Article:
Buffett continues to hold his aversion towards long-term bonds. That will change only if prospects for long-term stability in the purchasing power of money improves. And that kind of stability is unlikely: Both society and elected officials simply have too many higher-ranking priorities that conflict with purchasing-power stability.


The word abitrage used to mean the simultaneous purchase and sale of securities or foreign exchange in two different markets. The goal was to exploit tiny price differentials that might exist between, say, Royal Dutch stock trading in guilders in Amsterdam, pounds in London, and dollars in New York.

Since World War I the definition of arbitrage – or “risk arbitrage”, has expanded to include the pursuit of profits from an announced corporate event such as sale of the company, merger, recapitalization, reorganization, liquidation, self-tender, etc. In most cases the arbitrageur expects to profit regardless of the behavior of the stock market.

The major risk he usually faces instead is that the announced event won’t happen.

To evaluate arbitrage situations you must answer four questions: (1) How likely is it that the promised event will indeed occur? (2) How long will your money be tied up? (3) What chance is there that something still better will transpire – a competing takeover bid, for example? and (4) What will happen if the event does not take place because of anti-trust action, financing glitches, etc.?

Berkshire’s arbitrage activities differ from those of many arbitrageurs. First, they participate in only a few, and usually very large, transactions each year. Most practitioners buy into a great many deals perhaps 50 or more per year. Warren Buffett certainly does not want to spend all his time monitoring the progress of so many deals and the market movement of the related stocks!

The other way is that they participate only in transactions that have been publicly announced. No trading on rumors or trying to guess takeover candidates.

Efficient Market Theory (EMT)

The EMT said that analyzing stocks was useless because all public information about them was appropriately reflected in their prices.

While they observed correctly that the market was frequently efficient, they went on to conclude incorrectly that it was always efficient.

In Buffett’s opinion, the continuous 63-year arbitrage experience of Graham-Newman Corp, Buffett Partnership and Berkshire illustrates just how foolish EMT is. Returns have averaged 20% per year compared to the average market returns of 10% per year. That is a significant statistical difference.

All this said, a warning is appropriate. Arbitrage is not a form of investing that guarantees profits of 20% a year or, for that matter, profits of any kind. As noted, the market is reasonably efficient much of the time: For every arbitrage opportunity that Buffet seized in that 63-year period, many more were foregone because they seemed properly-priced.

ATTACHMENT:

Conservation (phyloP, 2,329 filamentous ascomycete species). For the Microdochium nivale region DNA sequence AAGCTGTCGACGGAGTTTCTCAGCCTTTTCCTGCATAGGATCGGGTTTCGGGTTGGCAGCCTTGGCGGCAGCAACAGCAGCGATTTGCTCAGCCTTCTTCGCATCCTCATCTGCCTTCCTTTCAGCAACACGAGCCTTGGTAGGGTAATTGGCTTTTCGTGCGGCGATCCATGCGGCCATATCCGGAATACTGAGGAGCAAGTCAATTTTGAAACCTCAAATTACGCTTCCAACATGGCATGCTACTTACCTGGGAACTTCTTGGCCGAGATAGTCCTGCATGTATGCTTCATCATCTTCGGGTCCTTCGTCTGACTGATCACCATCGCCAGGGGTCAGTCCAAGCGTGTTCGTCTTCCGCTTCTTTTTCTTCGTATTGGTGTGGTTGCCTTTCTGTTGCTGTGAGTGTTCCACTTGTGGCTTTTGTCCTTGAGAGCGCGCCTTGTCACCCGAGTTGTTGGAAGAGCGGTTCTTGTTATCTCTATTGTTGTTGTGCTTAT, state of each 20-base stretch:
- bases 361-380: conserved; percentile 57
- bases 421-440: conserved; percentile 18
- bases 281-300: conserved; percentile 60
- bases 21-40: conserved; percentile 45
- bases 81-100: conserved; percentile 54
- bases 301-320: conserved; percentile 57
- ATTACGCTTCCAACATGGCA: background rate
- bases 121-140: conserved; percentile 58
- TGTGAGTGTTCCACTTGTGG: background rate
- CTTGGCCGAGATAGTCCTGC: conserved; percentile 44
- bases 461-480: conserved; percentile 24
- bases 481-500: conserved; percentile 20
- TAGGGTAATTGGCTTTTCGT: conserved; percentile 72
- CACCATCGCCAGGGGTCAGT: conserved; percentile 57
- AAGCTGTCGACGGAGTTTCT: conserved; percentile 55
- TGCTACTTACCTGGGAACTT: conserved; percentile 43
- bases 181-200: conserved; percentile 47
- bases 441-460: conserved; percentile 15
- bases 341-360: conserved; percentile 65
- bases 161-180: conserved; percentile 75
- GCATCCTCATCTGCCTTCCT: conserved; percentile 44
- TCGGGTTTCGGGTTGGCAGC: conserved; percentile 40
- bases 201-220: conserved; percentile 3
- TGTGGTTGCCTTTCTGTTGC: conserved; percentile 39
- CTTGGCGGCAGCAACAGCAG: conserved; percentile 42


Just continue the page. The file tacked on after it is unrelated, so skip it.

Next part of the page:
An investor cannot obtain superior profits from stocks by simply committing to a specific investment category or style. He can earn them only by carefully evaluating facts and continuously exercising discipline. Investing in arbitrage situations, per se, is no better a strategy than selecting a portfolio by throwing darts.

Listing of Berkshire

Berkshire’s shares were listed on the New York Stock Exchange on November 29, 1988. Berkshire’s goals differ somewhat from most other listed companies.

First, they do not want to maximize the price at which Berkshire shares trade. Rather, they wish for them to trade in a narrow range centered at intrinsic business value.

Significant overvaluation as significant undervaluation will inevitably produce results for many shareholders that will differ sharply from Berkshire’s business

If the stock price instead consistently mirrors business value, each shareholder will receive an investment result that roughly parallels the business results of Berkshire during his holding period.

Second, they wish for very little trading activity. Their goal is to attract long- term owners who, at the time of purchase, have no timetable or price target for sale but plan instead to stay with them indefinitely.

Lots of stock activity can be achieved only if many of the owners are constantly exiting. At what other organization – school, club, church, etc. – do leaders cheer when members leave?

Of course, some Berkshire owners will need or want to sell from time to time, and there needs to exists good replacements who will pay them a fair price. Therefore they will try to attract new shareholders who understand their operations and share their time horizons.

If they can continue to attract this sort of shareholder – and, just as important, can continue to be uninteresting to those with short-term or unrealistic expectations – Berkshire shares should consistently sell at prices reasonably related to business value.